rigid form like freshly falling snow blanketing something left out on
the front lawn.

       *       *       *       *       *

The night was black. There wasn't a star and there wasn't a sound
except for Earth sounds, which are never very loud. Gannett sat in his
jeep with the motor running and the purple flames coming out of the
tailpipe. His hands were tight around the wheel, but the Jeep wasn't
moving. Gannett was staring off into space and his eyes looked as
though somebody had peeled them back.

He said it to himself mentally, for the first few times. Then, as if
he couldn't contain them any longer, the words tumbled out of his mouth
into the night air:

"Everybody's dead, by God!"

He drove through deserted streets until he found an all-night
drugstore. It didn't seem funny to him just yet that the streets were
deserted; that was something he would think of later. He walked into
the drugstore and went to the newsstand and picked up a copy of the
_Carson Daily Bugle_. The date struck him first. It was the wrong date;
it was three weeks ago. He dropped it and picked up another, a Reno
paper this time. Same trouble with the date. He read the headline then:

                        REDS STRIKE AT TURKEY!
                           Unveil New Weapon

He blinked at it. There was a little more--pitifully little--to the
effect that Congress had been asked for a declaration of war in order
to defend the assaulted member of the Atlantic Pact nations.

Gannett swallowed hard. He dropped the paper and turned to the clerk
who was leaning over the glass counter watching him.

"Jeez!" Gannett said. "When did all this happen? I didn't even know
about it."

He didn't get any answer from the clerk. He knew he wouldn't from the
way the clerk's eyes looked. They looked as if they should have been
under refrigeration.

"People around dead," he muttered. "By God, the Governor oughta know
about this!"

He left the drugstore and drove straight for the State Capitol
Building, which wasn't far away, for Carson City isn't very large. He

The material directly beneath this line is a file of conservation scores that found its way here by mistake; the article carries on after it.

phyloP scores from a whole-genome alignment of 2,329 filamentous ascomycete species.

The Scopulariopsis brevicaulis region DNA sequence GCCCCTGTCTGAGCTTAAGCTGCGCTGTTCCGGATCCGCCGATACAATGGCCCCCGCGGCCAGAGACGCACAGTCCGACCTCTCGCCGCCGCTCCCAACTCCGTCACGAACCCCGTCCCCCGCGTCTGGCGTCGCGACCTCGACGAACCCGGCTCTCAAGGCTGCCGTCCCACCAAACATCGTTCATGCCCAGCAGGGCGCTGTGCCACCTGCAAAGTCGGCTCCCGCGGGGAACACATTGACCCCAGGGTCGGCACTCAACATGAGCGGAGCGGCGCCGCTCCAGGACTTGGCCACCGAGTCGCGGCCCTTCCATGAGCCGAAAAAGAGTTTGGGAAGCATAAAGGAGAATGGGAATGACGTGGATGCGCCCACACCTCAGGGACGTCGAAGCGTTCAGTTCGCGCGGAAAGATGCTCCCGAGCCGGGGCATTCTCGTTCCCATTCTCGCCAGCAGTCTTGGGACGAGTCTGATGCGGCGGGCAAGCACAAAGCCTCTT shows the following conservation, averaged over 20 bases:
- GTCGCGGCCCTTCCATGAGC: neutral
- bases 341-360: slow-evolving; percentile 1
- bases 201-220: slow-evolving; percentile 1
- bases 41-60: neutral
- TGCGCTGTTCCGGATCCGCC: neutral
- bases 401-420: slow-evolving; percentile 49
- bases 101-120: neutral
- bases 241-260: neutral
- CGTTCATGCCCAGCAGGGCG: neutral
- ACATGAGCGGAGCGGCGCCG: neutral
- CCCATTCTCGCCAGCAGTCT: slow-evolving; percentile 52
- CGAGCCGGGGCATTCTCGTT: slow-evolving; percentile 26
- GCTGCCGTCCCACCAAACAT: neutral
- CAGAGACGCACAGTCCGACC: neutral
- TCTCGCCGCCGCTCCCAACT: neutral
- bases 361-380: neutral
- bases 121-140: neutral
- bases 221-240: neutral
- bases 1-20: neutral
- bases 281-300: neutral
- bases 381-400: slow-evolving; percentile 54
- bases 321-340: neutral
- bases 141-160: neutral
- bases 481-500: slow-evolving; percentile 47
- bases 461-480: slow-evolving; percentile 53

walked up the long concrete ribbon to the big stone steps. He mounted
them. He stood before the bronze doors for an instant, a feeling of awe
coming over him despite what he knew he was going to tell the Governor.
He pulled on the handle of the nearest of the bronze doors.

Nothing happened.

It was locked, of course. The Capitol is never open at three A.M.
(which was the exact time when it had happened three weeks ago--but he
didn't know that).

A feeling of rage came over Gannett slowly, like heat radiating through
soft wood. He stood on the stone steps and faced the broad expanse of
lawn, which, in the summertime, at least, was very lovely. He slowly
pulled his leather bag of gold from his coat pocket and raised it up
so he could see it. Then he turned once more to the bronze doors and
smashed the bag of gold through one of the glass panes.

"Gannett done it!" he roared. "If anybody wants to know, tell them
Gannett, by God!"

He went back to his jeep. The big, darkly hulking form of the red
brick Post Office Building went by and faded into the night. He passed
a jewelry store. He looked in. An electric mantel clock in the store
window indicated the time as nine-ten. He passed a supermarket. The
big illuminated clock on the facade said nine-seven. The clock in the
service station, where he finally pulled in for gas, pointed at nine
exactly. Cycles have to be controlled if electric clocks are to keep
correct time, but that was something else he did not know.

After he put back the gasoline hose, he left one more observation on
the silence of the night before driving to Reno. He said it loudly, and
there was angry frustration in every word of it:

"Hell with Carson City. To _hell_ with it!"

       *       *       *       *       *

Approaching downtown Reno at night is a pleasant, cheerful experience.
There are lights all around, like a store selling electric fixtures. On
the right hand side of Virginia Street they glow brightly, each one a
little gaudier than the last. Big lights. Neon lights in all the colors
neon lights can come in. Signs on the fronts of the big gaming houses
that stay open until lights aren't needed any more; and the one flash
of light across Virginia Street at the intersection of Commercial Row
which had been photographed more times than the mind of man could have
conjectured:

                                 RENO
                 The Biggest Little City in the World

He drove slowly by the Happy Times Club. He could see quite a few
people inside. You wouldn't think there was anything wrong when you
looked at something like that.

At the corner of First Street, he stopped for the signal. He pulled
around a military vehicle that seemed to be waiting for the signal,
too. It was an open vehicle, painted the olive drab of the Army, and
sitting stiffly erect behind the wheel was a natty-looking first